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Thursday, June 17, 2021

GIS Ed Weekly: Mapping trans laws, locating Niagara Falls

Resources for Teaching and Learning 

2020 bills banning trans youth from sports
The Guardian: Mapping the anti-trans laws sweeping America: ‘A war on 100 front - After sports-focused bills, the bulk of the "other anti-trans bills sought to outlaw gender-affirming healthcare, with at least 36 proposals related to medical treatments across 21 states." 

Study Finds: Americans don’t know where their national landmarks are — 1 in 5 thinks Niagara Falls is in Iceland! - The poll was funded by Charmin (the toilet paper brand) and besides geography, covers sustainability. This story was not widely picked up in the U.S., but I did see it on Russia Today.

E!geo - "E!geo aims to bring together the education community to share experiences, learn from each other and drive innovations that can benefit ITC, partners and the broader geospatial community. We started in response to COVID-19 as we transitioned to online learning but are still faced with many challenges moving forward. This community of practice in ITC will share good practices internally and with partners on reshaping courses, communication/interaction with students and colleagues during courses, publishing course content on learning platforms." Via Justine Blanford on LinkedIn.

On and Off Campus

Salisbury: ESRGC Conducting Delmar, MD, Digital Survey - "The Tri-County Council for the Lower Eastern Shore of Maryland (TCCLES) has contracted with the Eastern Shore Regional GIS (Geographic Information Systems) Cooperative (ESRGC) to perform a digital survey to identify contributing factors leading to property degradation in Delmar, MD. ESRGC interns from Salisbury University will be in town photographing houses and other structures in June. All photos will be taken from public property. Pictures will remain on a secure server and be used only for the survey."

UVA: Coding for the Common Good: Students, Volunteers Map Accessibility of Local Sidewalks - "The project has since evolved into a larger street mapping initiative to include curbs and crosswalks, making it easier to connect those transition points with sidewalks for wheelchair- accessible pathways."

Resources for Teaching and Learning

Washington Post: How many oceans are there on Earth? National Geographic now says five. - "National Geographic now recognizes five world oceans, including the Southern Ocean, which it defines as most of the waters surrounding Antarctica out to 60 degrees south latitude."

Programs and Courses

The Scotsman: Sir Michael Palin backs new geography course at Scottish university - The course, as I understand it, is a degree: "Lews Castle College University Highlands and Islands (UHI) is launching an online BA (Hons) in Geography – one of just two courses in the UK where the subject is taught solely online, with the other being available through Open University."

Delmar: AI in GIS - Per Philip Davis on LinkedIn and noted here: "Course is an introduction to AI with a focus on hands-on Machine Learning (ML) labs. Purely online course with Python labs using free Google Colab interface. If you have a Google account and computer, you're all set to learn. 16 week format beginning August 30 through December 10, 2021."

People

App State: App State's Dr. Maggie Sugg receives National Science Foundation award for mental health research - The more than $400,000 grant will "advance understanding of the relationship between geography and mental health illnesses — ranging in severity from depression to suicide. She will use geographic research methods, coupled with public health data, to identify North Carolina locations with populations with elevated rates of adverse mental health illnesses — while also examining how these locations differ across a rural-to-urban spectrum."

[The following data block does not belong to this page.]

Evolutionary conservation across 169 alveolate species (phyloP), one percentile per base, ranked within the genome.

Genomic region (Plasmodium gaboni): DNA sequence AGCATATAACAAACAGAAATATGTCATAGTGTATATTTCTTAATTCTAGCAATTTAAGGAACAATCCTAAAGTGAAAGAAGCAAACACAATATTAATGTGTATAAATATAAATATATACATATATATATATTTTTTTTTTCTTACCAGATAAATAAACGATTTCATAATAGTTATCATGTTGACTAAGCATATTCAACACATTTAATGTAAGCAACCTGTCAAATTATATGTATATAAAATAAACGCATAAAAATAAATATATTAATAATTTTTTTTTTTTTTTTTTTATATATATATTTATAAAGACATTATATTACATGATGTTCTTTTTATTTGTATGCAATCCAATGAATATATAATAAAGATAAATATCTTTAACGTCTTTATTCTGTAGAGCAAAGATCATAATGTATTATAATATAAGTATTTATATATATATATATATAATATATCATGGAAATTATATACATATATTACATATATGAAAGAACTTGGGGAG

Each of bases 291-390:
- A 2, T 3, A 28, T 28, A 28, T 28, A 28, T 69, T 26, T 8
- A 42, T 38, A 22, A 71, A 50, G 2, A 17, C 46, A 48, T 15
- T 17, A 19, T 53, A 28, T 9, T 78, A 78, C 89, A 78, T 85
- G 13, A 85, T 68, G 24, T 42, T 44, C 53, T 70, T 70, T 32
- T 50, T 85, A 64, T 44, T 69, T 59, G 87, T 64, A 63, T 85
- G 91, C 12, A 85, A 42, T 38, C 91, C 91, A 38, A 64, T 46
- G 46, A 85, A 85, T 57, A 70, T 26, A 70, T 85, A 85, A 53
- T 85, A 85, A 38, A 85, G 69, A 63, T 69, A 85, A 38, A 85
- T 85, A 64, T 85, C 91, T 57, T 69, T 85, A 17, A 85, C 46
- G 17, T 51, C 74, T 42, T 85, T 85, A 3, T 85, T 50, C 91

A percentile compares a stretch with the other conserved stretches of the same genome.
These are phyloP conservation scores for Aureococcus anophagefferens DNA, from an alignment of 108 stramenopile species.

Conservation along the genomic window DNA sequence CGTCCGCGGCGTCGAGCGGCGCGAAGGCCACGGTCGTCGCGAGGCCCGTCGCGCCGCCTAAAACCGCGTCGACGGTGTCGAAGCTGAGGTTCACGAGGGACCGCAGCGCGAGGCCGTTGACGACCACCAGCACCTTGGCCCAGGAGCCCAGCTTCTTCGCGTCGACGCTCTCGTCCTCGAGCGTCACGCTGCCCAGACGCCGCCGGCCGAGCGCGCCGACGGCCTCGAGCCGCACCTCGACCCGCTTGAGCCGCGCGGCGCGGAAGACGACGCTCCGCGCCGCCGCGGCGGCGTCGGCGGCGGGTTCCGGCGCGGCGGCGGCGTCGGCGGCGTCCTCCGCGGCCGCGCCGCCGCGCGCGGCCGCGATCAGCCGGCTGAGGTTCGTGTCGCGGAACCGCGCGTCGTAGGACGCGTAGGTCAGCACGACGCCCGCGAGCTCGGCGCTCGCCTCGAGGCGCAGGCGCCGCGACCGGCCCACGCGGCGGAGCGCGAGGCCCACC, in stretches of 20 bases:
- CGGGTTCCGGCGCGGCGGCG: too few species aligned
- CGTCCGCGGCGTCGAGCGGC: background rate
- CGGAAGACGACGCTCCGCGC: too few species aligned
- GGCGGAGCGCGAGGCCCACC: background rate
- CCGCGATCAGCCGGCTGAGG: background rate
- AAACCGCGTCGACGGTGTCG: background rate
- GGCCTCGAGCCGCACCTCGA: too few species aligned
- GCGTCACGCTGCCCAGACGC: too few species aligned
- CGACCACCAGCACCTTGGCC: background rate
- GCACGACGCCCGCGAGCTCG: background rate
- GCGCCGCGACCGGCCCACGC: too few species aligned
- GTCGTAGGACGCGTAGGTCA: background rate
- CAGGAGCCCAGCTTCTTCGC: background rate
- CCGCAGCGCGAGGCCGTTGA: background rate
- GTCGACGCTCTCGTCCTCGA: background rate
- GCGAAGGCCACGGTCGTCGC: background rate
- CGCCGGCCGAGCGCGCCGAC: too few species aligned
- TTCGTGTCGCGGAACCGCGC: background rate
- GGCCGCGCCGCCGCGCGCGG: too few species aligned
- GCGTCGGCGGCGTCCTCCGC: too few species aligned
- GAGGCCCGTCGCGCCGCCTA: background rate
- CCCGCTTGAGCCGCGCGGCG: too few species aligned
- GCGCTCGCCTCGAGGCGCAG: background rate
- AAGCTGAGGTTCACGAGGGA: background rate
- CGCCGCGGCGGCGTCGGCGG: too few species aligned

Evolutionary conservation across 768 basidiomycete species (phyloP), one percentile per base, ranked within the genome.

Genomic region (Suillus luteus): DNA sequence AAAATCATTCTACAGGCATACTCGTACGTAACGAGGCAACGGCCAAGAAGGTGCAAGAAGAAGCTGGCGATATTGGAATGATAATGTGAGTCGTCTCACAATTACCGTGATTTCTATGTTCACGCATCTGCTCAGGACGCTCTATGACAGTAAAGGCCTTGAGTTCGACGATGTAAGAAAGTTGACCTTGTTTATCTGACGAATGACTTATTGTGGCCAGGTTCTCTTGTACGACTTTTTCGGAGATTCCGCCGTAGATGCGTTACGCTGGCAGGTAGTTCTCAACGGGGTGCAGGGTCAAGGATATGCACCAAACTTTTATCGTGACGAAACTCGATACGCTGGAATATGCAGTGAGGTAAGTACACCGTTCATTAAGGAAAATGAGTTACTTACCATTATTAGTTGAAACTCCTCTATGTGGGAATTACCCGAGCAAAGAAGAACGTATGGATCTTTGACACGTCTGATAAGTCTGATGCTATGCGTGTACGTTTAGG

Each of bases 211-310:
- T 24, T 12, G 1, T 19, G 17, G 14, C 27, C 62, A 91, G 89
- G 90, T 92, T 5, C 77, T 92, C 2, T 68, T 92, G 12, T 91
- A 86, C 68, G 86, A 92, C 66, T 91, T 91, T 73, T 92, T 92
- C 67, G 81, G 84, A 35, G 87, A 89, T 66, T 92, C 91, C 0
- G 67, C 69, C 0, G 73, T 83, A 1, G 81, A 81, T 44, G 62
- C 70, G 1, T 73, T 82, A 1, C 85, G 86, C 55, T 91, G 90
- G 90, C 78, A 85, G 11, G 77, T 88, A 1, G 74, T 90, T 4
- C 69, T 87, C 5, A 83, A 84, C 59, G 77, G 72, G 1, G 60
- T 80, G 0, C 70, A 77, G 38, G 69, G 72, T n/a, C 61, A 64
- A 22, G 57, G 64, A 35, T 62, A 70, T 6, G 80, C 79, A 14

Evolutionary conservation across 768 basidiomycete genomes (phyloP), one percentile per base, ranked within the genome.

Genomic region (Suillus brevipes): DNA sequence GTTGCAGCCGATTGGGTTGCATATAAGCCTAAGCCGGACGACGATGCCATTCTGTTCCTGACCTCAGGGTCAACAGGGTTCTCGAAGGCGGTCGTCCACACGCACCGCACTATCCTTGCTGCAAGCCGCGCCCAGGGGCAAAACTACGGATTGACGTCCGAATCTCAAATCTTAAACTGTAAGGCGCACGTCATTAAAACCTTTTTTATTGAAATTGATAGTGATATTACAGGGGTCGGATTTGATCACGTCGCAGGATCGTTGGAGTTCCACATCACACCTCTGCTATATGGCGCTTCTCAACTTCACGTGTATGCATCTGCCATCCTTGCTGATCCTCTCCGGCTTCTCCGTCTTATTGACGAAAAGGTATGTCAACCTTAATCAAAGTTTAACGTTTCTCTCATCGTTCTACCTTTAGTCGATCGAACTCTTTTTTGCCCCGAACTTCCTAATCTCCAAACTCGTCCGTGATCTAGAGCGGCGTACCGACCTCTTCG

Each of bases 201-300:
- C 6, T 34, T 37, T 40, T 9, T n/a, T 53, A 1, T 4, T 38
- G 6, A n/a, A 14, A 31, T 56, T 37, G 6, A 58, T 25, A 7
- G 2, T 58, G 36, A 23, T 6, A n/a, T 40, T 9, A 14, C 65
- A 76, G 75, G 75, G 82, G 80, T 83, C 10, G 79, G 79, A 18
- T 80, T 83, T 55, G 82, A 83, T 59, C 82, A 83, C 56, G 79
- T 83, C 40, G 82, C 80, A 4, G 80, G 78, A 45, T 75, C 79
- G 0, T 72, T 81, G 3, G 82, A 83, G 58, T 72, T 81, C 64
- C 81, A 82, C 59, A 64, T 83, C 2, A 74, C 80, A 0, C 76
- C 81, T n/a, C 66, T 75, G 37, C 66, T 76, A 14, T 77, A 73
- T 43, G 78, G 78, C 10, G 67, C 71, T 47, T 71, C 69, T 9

The Post Athens: Outgoing OU President Duane Nellis takes paid professional leave, won’t teach until 2022  - "Outgoing Ohio University President Duane Nellis will take a sabbatical, or paid period of leave, following his resignation as president and will not be teaching in a classroom until at least 2022, according to his retention agreement."

Bring Me the News MN: Tributes after sudden death of University of Minnesota's Mapping Prejudice Project co-founder - Kevin Ehrman-Solberg, the co-founder of the University of Minnesota's Mapping Prejudice project, which seeks to visualize "the hidden histories of race and privilege in the built environment" passed away unexpectedly, earlier this week.

Meanwhile in our Industry

Bloomberg: Mapbox Faces Union Drive as Labor Organizers Extend Push in Tech - "The union seeks to represent all 222 U.S. employees, technical or not, at the SoftBank Group Corp.-backed company. Nearly two-thirds of workers have already signed union cards with the Communications Workers of America, which has increasingly focused on tech workplaces in recent years."

Meanwhile in Education

Education Week: Map: Where Critical Race Theory Is Under Attack - "As of June 10, legislators in 20 states have introduced bills that would restrict teaching critical race theory or limit how teachers can discuss racism and sexism, according to an Education Week analysis. Four states have signed these bills into law."

KION: Colorful sidewalks in South County map safest routes to school - "The Transportation Agency for Monterey County (TAMC) and the Monterey County Health Department have teamed up with South County schools and volunteers to paint designs on sidewalks in an effort to map out safe routes to schools."

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